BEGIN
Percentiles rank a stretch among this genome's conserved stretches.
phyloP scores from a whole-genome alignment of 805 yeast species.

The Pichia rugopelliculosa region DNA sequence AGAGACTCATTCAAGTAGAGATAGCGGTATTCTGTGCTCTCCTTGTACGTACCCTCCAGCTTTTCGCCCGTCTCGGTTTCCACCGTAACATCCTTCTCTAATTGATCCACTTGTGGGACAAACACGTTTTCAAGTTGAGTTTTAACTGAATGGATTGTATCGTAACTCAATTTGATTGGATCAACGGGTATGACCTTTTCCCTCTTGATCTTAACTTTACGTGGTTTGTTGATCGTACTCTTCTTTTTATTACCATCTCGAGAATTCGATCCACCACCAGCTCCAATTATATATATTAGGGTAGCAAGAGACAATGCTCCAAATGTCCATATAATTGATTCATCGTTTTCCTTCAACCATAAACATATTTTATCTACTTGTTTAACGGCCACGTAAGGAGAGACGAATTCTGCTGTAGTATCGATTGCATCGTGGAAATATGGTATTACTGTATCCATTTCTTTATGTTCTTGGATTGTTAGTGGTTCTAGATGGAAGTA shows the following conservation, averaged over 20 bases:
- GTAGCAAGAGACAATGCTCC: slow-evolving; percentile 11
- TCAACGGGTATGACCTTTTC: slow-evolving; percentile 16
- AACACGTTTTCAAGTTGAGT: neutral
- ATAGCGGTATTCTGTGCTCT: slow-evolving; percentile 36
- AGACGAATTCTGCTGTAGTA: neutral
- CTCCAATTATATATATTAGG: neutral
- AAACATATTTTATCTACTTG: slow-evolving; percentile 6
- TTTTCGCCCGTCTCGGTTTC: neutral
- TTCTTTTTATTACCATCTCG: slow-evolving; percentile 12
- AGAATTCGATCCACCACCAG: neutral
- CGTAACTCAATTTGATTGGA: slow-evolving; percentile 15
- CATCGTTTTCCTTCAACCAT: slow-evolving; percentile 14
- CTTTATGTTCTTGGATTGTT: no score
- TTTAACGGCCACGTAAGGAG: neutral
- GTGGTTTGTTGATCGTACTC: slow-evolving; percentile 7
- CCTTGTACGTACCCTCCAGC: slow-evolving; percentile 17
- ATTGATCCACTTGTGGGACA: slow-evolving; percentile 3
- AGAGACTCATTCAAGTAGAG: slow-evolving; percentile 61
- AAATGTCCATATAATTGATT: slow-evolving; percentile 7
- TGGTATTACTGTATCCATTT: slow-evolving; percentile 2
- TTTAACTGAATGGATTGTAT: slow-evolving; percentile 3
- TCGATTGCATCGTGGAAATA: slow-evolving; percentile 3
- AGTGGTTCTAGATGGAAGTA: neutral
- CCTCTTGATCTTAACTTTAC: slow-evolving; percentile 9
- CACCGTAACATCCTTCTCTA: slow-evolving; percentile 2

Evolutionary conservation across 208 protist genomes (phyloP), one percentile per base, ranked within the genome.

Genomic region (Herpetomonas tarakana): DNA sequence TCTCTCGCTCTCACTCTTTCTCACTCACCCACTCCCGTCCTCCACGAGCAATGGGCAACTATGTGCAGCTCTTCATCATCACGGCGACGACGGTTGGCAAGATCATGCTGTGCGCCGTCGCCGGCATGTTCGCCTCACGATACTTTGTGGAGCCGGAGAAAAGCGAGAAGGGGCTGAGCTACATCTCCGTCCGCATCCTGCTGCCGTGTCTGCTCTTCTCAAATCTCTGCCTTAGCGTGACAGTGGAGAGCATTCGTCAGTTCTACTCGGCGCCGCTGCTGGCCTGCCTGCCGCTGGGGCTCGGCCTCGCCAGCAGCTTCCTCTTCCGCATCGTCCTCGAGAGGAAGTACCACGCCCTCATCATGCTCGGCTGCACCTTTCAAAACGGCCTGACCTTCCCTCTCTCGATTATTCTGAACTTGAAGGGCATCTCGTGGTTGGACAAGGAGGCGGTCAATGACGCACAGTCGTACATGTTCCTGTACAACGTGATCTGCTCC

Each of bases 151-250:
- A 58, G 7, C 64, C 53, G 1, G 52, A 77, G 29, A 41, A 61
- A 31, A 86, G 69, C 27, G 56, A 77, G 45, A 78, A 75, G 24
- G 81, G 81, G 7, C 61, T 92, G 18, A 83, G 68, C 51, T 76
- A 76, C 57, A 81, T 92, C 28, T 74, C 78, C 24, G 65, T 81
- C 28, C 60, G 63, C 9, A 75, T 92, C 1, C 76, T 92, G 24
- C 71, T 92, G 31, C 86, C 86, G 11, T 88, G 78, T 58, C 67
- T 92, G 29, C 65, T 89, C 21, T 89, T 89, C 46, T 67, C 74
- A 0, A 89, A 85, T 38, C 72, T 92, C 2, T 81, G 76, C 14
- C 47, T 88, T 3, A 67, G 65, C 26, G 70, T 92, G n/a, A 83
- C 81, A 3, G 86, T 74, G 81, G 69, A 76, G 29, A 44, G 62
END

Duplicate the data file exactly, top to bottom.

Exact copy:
Percentiles rank a stretch among this genome's conserved stretches.
phyloP scores from a whole-genome alignment of 805 yeast species.

The Pichia rugopelliculosa region DNA sequence AGAGACTCATTCAAGTAGAGATAGCGGTATTCTGTGCTCTCCTTGTACGTACCCTCCAGCTTTTCGCCCGTCTCGGTTTCCACCGTAACATCCTTCTCTAATTGATCCACTTGTGGGACAAACACGTTTTCAAGTTGAGTTTTAACTGAATGGATTGTATCGTAACTCAATTTGATTGGATCAACGGGTATGACCTTTTCCCTCTTGATCTTAACTTTACGTGGTTTGTTGATCGTACTCTTCTTTTTATTACCATCTCGAGAATTCGATCCACCACCAGCTCCAATTATATATATTAGGGTAGCAAGAGACAATGCTCCAAATGTCCATATAATTGATTCATCGTTTTCCTTCAACCATAAACATATTTTATCTACTTGTTTAACGGCCACGTAAGGAGAGACGAATTCTGCTGTAGTATCGATTGCATCGTGGAAATATGGTATTACTGTATCCATTTCTTTATGTTCTTGGATTGTTAGTGGTTCTAGATGGAAGTA shows the following conservation, averaged over 20 bases:
- GTAGCAAGAGACAATGCTCC: slow-evolving; percentile 11
- TCAACGGGTATGACCTTTTC: slow-evolving; percentile 16
- AACACGTTTTCAAGTTGAGT: neutral
- ATAGCGGTATTCTGTGCTCT: slow-evolving; percentile 36
- AGACGAATTCTGCTGTAGTA: neutral
- CTCCAATTATATATATTAGG: neutral
- AAACATATTTTATCTACTTG: slow-evolving; percentile 6
- TTTTCGCCCGTCTCGGTTTC: neutral
- TTCTTTTTATTACCATCTCG: slow-evolving; percentile 12
- AGAATTCGATCCACCACCAG: neutral
- CGTAACTCAATTTGATTGGA: slow-evolving; percentile 15
- CATCGTTTTCCTTCAACCAT: slow-evolving; percentile 14
- CTTTATGTTCTTGGATTGTT: no score
- TTTAACGGCCACGTAAGGAG: neutral
- GTGGTTTGTTGATCGTACTC: slow-evolving; percentile 7
- CCTTGTACGTACCCTCCAGC: slow-evolving; percentile 17
- ATTGATCCACTTGTGGGACA: slow-evolving; percentile 3
- AGAGACTCATTCAAGTAGAG: slow-evolving; percentile 61
- AAATGTCCATATAATTGATT: slow-evolving; percentile 7
- TGGTATTACTGTATCCATTT: slow-evolving; percentile 2
- TTTAACTGAATGGATTGTAT: slow-evolving; percentile 3
- TCGATTGCATCGTGGAAATA: slow-evolving; percentile 3
- AGTGGTTCTAGATGGAAGTA: neutral
- CCTCTTGATCTTAACTTTAC: slow-evolving; percentile 9
- CACCGTAACATCCTTCTCTA: slow-evolving; percentile 2

Evolutionary conservation across 208 protist genomes (phyloP), one percentile per base, ranked within the genome.

Genomic region (Herpetomonas tarakana): DNA sequence TCTCTCGCTCTCACTCTTTCTCACTCACCCACTCCCGTCCTCCACGAGCAATGGGCAACTATGTGCAGCTCTTCATCATCACGGCGACGACGGTTGGCAAGATCATGCTGTGCGCCGTCGCCGGCATGTTCGCCTCACGATACTTTGTGGAGCCGGAGAAAAGCGAGAAGGGGCTGAGCTACATCTCCGTCCGCATCCTGCTGCCGTGTCTGCTCTTCTCAAATCTCTGCCTTAGCGTGACAGTGGAGAGCATTCGTCAGTTCTACTCGGCGCCGCTGCTGGCCTGCCTGCCGCTGGGGCTCGGCCTCGCCAGCAGCTTCCTCTTCCGCATCGTCCTCGAGAGGAAGTACCACGCCCTCATCATGCTCGGCTGCACCTTTCAAAACGGCCTGACCTTCCCTCTCTCGATTATTCTGAACTTGAAGGGCATCTCGTGGTTGGACAAGGAGGCGGTCAATGACGCACAGTCGTACATGTTCCTGTACAACGTGATCTGCTCC

Each of bases 151-250:
- A 58, G 7, C 64, C 53, G 1, G 52, A 77, G 29, A 41, A 61
- A 31, A 86, G 69, C 27, G 56, A 77, G 45, A 78, A 75, G 24
- G 81, G 81, G 7, C 61, T 92, G 18, A 83, G 68, C 51, T 76
- A 76, C 57, A 81, T 92, C 28, T 74, C 78, C 24, G 65, T 81
- C 28, C 60, G 63, C 9, A 75, T 92, C 1, C 76, T 92, G 24
- C 71, T 92, G 31, C 86, C 86, G 11, T 88, G 78, T 58, C 67
- T 92, G 29, C 65, T 89, C 21, T 89, T 89, C 46, T 67, C 74
- A 0, A 89, A 85, T 38, C 72, T 92, C 2, T 81, G 76, C 14
- C 47, T 88, T 3, A 67, G 65, C 26, G 70, T 92, G n/a, A 83
- C 81, A 3, G 86, T 74, G 81, G 69, A 76, G 29, A 44, G 62